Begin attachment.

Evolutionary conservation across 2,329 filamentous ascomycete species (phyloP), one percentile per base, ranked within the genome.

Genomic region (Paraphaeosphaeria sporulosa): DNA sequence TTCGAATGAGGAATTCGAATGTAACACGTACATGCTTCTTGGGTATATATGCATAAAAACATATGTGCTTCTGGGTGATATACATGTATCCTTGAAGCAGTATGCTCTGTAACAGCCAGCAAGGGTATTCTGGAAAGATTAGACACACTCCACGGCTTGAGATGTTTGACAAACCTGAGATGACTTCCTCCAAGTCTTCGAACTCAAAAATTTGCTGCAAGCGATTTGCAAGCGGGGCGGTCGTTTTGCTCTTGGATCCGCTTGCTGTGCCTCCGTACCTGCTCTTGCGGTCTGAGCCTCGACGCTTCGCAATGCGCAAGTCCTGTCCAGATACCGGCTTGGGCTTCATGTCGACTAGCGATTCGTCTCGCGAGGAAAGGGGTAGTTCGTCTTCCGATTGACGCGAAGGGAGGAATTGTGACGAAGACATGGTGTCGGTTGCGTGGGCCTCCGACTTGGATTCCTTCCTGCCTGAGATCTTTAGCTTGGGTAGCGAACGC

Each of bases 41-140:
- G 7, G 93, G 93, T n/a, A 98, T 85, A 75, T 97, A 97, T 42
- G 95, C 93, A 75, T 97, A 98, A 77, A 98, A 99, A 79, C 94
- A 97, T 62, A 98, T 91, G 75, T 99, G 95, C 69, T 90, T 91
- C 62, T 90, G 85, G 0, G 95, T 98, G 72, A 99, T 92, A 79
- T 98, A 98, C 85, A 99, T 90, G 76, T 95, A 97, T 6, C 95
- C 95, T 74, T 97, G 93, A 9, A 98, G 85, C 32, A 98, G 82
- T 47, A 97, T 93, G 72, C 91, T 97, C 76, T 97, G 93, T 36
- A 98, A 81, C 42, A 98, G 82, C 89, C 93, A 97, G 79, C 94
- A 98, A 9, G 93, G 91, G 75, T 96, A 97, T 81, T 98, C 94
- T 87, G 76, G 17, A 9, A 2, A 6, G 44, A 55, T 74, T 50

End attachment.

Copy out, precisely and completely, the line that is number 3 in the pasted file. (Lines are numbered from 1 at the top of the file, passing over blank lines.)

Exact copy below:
Each of bases 41-140: